The W. A. Franke College of Business2021-2022
Business Economics, Bachelor of Science in Business Administration
The primary mission of the economics degree program in the W. A. Franke College of Business (FCB) is to train our majors to successfully apply economic theory and concepts to real-world problems through the development of analytical and quantitative skills in order for them to succeed in their professional and academic endeavors. Economic majors learn how to think like an economist by developing analytical and quantitative skills in identifying the essential elements of a problem and finding solutions. They explore topics from pricing strategy and cost-benefit analysis to monetary and fiscal policy impact and international trade. Applied learning experiences such as undergraduate research, independent study, internships, and study abroad programs help students add context to classroom concepts. The degree program prepares students for careers in business, government, and public policy. In addition, the economics degree program also serves FCB business degree programs and Liberal Studies through our curriculum. The curriculum for business and Liberal Studies students focuses on essential concepts and principles of economics in order to help them understand, think, and form opinions about, and develop responses to local, national, and global economic issues.
Student Learning Outcomes
Economics graduates will be able to explain key economic concepts and principles in both Microeconomics and Macroeconomics.
- Scarcity, Opportunity Cost & Comparative Advantage
- Students use Production Possibility Frontier curves to calculate opportunity costs in order to evaluate the trade-offs involved in decision making.
- Students use comparative advantage to calculate efficiency improvements resulting from trade and specialization.
- Supply and Demand, Market Equilibrium & Price Elasticity
- Students can use demand/supply concepts to determine market equilibrium.
- Students can explain why supply and demand may shift over time and analyze the impacts on market equilibrium that result from these shifts.
- Students can calculate price elasticity of demand and illustrate its uses in market analysis.
- Efficient Markets: Costs of Production, Perfect Competition, Imperfect Competition, Labor Markets
- Students are able to distinguish between explicit and implicit costs as well as between average and marginal costs. They can use these relationships to derive the full cost of operating a business firm.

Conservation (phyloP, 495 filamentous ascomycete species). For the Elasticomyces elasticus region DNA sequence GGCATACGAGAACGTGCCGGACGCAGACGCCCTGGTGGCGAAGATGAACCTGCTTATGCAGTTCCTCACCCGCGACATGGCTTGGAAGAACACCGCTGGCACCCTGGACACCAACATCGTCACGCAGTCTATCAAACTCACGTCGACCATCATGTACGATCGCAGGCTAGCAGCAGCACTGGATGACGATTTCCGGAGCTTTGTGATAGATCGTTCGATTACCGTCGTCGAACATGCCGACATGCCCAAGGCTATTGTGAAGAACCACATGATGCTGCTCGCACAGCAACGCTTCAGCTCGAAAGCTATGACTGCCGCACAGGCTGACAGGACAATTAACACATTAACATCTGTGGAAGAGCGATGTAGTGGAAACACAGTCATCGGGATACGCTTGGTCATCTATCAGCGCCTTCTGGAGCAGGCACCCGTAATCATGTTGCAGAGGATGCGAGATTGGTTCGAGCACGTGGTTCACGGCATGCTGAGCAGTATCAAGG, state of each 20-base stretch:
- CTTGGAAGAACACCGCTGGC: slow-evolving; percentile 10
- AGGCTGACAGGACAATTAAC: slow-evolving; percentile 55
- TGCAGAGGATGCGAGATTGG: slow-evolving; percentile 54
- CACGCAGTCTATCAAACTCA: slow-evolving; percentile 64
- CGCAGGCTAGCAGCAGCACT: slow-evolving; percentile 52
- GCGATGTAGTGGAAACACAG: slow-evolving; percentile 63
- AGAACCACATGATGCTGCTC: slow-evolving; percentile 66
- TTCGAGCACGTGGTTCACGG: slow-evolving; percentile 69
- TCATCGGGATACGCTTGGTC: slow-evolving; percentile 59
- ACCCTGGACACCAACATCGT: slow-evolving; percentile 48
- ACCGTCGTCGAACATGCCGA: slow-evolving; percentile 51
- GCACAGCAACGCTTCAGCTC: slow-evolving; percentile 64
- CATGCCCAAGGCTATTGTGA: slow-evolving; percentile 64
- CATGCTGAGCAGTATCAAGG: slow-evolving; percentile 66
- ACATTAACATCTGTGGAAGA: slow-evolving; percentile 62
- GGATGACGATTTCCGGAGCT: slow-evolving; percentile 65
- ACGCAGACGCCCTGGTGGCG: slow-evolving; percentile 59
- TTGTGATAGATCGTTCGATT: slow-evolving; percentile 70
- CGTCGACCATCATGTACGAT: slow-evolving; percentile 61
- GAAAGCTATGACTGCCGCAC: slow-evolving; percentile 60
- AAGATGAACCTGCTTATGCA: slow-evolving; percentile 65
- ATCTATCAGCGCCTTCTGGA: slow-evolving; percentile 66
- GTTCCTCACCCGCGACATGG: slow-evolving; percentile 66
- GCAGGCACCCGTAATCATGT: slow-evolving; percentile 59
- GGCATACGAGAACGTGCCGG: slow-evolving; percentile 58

- Students use cost and revenue curves to determine profit-maximizing output under conditions of perfect competition and imperfect competition.
- Students are able to determine the optimal amount of labor to hire in order to achieve an efficient outcome in the labor market.
- Market Inefficiency: Externalities and Market Failure
- Students are able to explain the concept of market failure, and apply this to situations where environmental externalities are present.
- Economic Indicators: Gross Domestic Product, Business Cycles, Employment, Inflation & the Consumer Price Index
- Students can use the circular flow diagram to show that income from domestic production equals expenditure on domestic output.
- Students can identify & explain the expenditure components of GDP (Y = C + I + G + NX.)
- Students can describe the meaning and components of the business cycle and explain why the economy experiences good and bad times.
- Students can explain the concept of the Consumer Price Index (CPI) and how to transform economic variables to account for the effects of inflation as well as explain differences between real and nominal interest rates.
- Economic Growth
- Students can analyze the determinants of productivity and evaluate policy implications of productivity changes that occur across the economy.
- Economic Theory: Aggregate Demand and Aggregate Supply (AD/AS)
- Students are able to use Y = C + I + G + NX to explain why aggregate demand (AD) is downward sloping and what factors can shift AD.
- Students are able to use both long-run aggregate supply (LRAS) and short-run aggregate supply (SRAS) to show how levels of output change in the economy over time.
- Students are able to use the transition from short-run equilibrium to long-run equilibrium to explain economic fluctuations which occur in the economy.
- Economic Policy: Fiscal Policy, Monetary policy
- Students are able to explain and calculate the impacts on the economy resulting from the multiplier and the crowding-out effects associated with fiscal policy.
- Students can describe the functions of money, how the banking system creates money, and how the Federal Reserve System uses its monetary control instruments to stabilize the economy.
- Students are aware of a broad range of nontechnical economic outlets including the popular press (newspapers and magazines) as well as government and historical documents.
- Students can analyze and explain the economic content appearing in these writings.
- Students are able to locate printed and electronic sources of data in order to conduct technical and nontechnical research in economics.
- Students can appropriately analyze economic issues and concepts, and can effectively demonstrate their economic reasoning with clearly written statements on exams.
- Students can communicate their economic reasoning using well-developed and concise language in assigned research papers.
- Students can assemble and analyze economic data as well as formulate models to test economic hypotheses.
- Students can explain the assumptions, applications and outcomes associated with using the basic regression model.
- Students will be competent in using a statistical software package in order to undertake and successfully complete quantitatively-based economic analysis.
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